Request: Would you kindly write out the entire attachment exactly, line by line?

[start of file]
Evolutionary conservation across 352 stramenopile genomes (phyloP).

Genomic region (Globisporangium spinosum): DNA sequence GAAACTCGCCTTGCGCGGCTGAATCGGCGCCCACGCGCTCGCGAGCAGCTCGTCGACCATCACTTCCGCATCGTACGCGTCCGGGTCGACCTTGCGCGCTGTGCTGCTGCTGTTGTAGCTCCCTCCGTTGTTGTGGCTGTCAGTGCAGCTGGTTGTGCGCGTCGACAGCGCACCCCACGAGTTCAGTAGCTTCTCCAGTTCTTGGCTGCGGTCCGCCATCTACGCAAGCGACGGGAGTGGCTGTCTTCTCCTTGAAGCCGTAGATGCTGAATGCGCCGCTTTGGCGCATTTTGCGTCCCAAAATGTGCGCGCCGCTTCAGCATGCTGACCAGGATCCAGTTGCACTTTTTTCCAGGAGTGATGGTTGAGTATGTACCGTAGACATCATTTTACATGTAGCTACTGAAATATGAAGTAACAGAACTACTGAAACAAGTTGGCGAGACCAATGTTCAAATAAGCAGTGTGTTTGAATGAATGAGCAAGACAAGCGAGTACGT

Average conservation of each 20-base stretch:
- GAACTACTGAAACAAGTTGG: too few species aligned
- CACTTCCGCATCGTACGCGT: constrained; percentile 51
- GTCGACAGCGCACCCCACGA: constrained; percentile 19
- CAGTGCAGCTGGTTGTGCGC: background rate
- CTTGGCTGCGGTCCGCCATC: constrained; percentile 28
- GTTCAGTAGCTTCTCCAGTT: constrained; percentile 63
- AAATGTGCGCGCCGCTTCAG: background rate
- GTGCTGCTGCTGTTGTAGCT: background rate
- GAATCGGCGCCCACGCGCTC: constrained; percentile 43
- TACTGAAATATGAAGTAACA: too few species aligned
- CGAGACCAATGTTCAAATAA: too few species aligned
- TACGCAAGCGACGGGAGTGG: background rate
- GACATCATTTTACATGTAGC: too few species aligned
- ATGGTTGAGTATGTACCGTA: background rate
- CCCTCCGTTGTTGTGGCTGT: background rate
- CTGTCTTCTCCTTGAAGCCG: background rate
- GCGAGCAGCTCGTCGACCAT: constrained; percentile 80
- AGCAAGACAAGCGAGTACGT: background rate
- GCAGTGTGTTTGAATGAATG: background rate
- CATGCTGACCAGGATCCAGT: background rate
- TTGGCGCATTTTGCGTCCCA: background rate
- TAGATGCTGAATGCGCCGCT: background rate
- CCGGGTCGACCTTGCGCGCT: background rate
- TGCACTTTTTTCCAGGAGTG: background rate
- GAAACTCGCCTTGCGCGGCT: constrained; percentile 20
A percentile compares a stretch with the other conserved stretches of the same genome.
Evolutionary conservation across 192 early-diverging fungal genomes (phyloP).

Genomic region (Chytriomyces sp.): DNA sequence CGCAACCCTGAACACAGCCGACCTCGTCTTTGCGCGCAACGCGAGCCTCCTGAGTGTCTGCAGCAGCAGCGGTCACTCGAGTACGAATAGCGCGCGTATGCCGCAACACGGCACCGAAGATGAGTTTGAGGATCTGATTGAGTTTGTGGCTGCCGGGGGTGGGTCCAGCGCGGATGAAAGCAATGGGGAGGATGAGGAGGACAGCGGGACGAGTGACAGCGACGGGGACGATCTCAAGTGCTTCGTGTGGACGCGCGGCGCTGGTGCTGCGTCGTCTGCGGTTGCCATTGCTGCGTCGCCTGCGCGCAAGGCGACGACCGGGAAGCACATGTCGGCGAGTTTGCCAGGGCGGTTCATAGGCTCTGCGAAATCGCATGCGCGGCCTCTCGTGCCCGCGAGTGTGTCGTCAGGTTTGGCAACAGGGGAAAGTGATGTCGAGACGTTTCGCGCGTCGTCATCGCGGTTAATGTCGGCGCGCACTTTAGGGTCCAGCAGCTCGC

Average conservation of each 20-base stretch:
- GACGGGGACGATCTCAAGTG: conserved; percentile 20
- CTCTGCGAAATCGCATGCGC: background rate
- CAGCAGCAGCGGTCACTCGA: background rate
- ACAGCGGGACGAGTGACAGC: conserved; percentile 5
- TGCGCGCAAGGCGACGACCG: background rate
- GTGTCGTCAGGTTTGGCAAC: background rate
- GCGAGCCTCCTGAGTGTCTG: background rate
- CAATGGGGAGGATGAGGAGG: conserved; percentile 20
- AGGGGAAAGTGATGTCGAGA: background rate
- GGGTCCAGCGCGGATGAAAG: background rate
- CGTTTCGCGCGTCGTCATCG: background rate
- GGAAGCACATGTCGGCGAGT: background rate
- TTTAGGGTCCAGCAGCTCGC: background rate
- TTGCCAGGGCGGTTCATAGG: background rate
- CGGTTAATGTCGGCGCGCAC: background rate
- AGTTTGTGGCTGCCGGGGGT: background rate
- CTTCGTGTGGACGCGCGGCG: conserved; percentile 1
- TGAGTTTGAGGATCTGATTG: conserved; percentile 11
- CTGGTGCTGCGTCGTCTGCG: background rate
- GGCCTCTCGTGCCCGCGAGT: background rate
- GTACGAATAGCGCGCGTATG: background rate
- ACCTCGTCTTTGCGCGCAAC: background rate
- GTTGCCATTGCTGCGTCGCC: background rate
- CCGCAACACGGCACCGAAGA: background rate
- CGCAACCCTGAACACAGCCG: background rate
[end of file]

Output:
Evolutionary conservation across 352 stramenopile genomes (phyloP).

Genomic region (Globisporangium spinosum): DNA sequence GAAACTCGCCTTGCGCGGCTGAATCGGCGCCCACGCGCTCGCGAGCAGCTCGTCGACCATCACTTCCGCATCGTACGCGTCCGGGTCGACCTTGCGCGCTGTGCTGCTGCTGTTGTAGCTCCCTCCGTTGTTGTGGCTGTCAGTGCAGCTGGTTGTGCGCGTCGACAGCGCACCCCACGAGTTCAGTAGCTTCTCCAGTTCTTGGCTGCGGTCCGCCATCTACGCAAGCGACGGGAGTGGCTGTCTTCTCCTTGAAGCCGTAGATGCTGAATGCGCCGCTTTGGCGCATTTTGCGTCCCAAAATGTGCGCGCCGCTTCAGCATGCTGACCAGGATCCAGTTGCACTTTTTTCCAGGAGTGATGGTTGAGTATGTACCGTAGACATCATTTTACATGTAGCTACTGAAATATGAAGTAACAGAACTACTGAAACAAGTTGGCGAGACCAATGTTCAAATAAGCAGTGTGTTTGAATGAATGAGCAAGACAAGCGAGTACGT

Average conservation of each 20-base stretch:
- GAACTACTGAAACAAGTTGG: too few species aligned
- CACTTCCGCATCGTACGCGT: constrained; percentile 51
- GTCGACAGCGCACCCCACGA: constrained; percentile 19
- CAGTGCAGCTGGTTGTGCGC: background rate
- CTTGGCTGCGGTCCGCCATC: constrained; percentile 28
- GTTCAGTAGCTTCTCCAGTT: constrained; percentile 63
- AAATGTGCGCGCCGCTTCAG: background rate
- GTGCTGCTGCTGTTGTAGCT: background rate
- GAATCGGCGCCCACGCGCTC: constrained; percentile 43
- TACTGAAATATGAAGTAACA: too few species aligned
- CGAGACCAATGTTCAAATAA: too few species aligned
- TACGCAAGCGACGGGAGTGG: background rate
- GACATCATTTTACATGTAGC: too few species aligned
- ATGGTTGAGTATGTACCGTA: background rate
- CCCTCCGTTGTTGTGGCTGT: background rate
- CTGTCTTCTCCTTGAAGCCG: background rate
- GCGAGCAGCTCGTCGACCAT: constrained; percentile 80
- AGCAAGACAAGCGAGTACGT: background rate
- GCAGTGTGTTTGAATGAATG: background rate
- CATGCTGACCAGGATCCAGT: background rate
- TTGGCGCATTTTGCGTCCCA: background rate
- TAGATGCTGAATGCGCCGCT: background rate
- CCGGGTCGACCTTGCGCGCT: background rate
- TGCACTTTTTTCCAGGAGTG: background rate
- GAAACTCGCCTTGCGCGGCT: constrained; percentile 20
A percentile compares a stretch with the other conserved stretches of the same genome.
Evolutionary conservation across 192 early-diverging fungal genomes (phyloP).

Genomic region (Chytriomyces sp.): DNA sequence CGCAACCCTGAACACAGCCGACCTCGTCTTTGCGCGCAACGCGAGCCTCCTGAGTGTCTGCAGCAGCAGCGGTCACTCGAGTACGAATAGCGCGCGTATGCCGCAACACGGCACCGAAGATGAGTTTGAGGATCTGATTGAGTTTGTGGCTGCCGGGGGTGGGTCCAGCGCGGATGAAAGCAATGGGGAGGATGAGGAGGACAGCGGGACGAGTGACAGCGACGGGGACGATCTCAAGTGCTTCGTGTGGACGCGCGGCGCTGGTGCTGCGTCGTCTGCGGTTGCCATTGCTGCGTCGCCTGCGCGCAAGGCGACGACCGGGAAGCACATGTCGGCGAGTTTGCCAGGGCGGTTCATAGGCTCTGCGAAATCGCATGCGCGGCCTCTCGTGCCCGCGAGTGTGTCGTCAGGTTTGGCAACAGGGGAAAGTGATGTCGAGACGTTTCGCGCGTCGTCATCGCGGTTAATGTCGGCGCGCACTTTAGGGTCCAGCAGCTCGC

Average conservation of each 20-base stretch:
- GACGGGGACGATCTCAAGTG: conserved; percentile 20
- CTCTGCGAAATCGCATGCGC: background rate
- CAGCAGCAGCGGTCACTCGA: background rate
- ACAGCGGGACGAGTGACAGC: conserved; percentile 5
- TGCGCGCAAGGCGACGACCG: background rate
- GTGTCGTCAGGTTTGGCAAC: background rate
- GCGAGCCTCCTGAGTGTCTG: background rate
- CAATGGGGAGGATGAGGAGG: conserved; percentile 20
- AGGGGAAAGTGATGTCGAGA: background rate
- GGGTCCAGCGCGGATGAAAG: background rate
- CGTTTCGCGCGTCGTCATCG: background rate
- GGAAGCACATGTCGGCGAGT: background rate
- TTTAGGGTCCAGCAGCTCGC: background rate
- TTGCCAGGGCGGTTCATAGG: background rate
- CGGTTAATGTCGGCGCGCAC: background rate
- AGTTTGTGGCTGCCGGGGGT: background rate
- CTTCGTGTGGACGCGCGGCG: conserved; percentile 1
- TGAGTTTGAGGATCTGATTG: conserved; percentile 11
- CTGGTGCTGCGTCGTCTGCG: background rate
- GGCCTCTCGTGCCCGCGAGT: background rate
- GTACGAATAGCGCGCGTATG: background rate
- ACCTCGTCTTTGCGCGCAAC: background rate
- GTTGCCATTGCTGCGTCGCC: background rate
- CCGCAACACGGCACCGAAGA: background rate
- CGCAACCCTGAACACAGCCG: background rate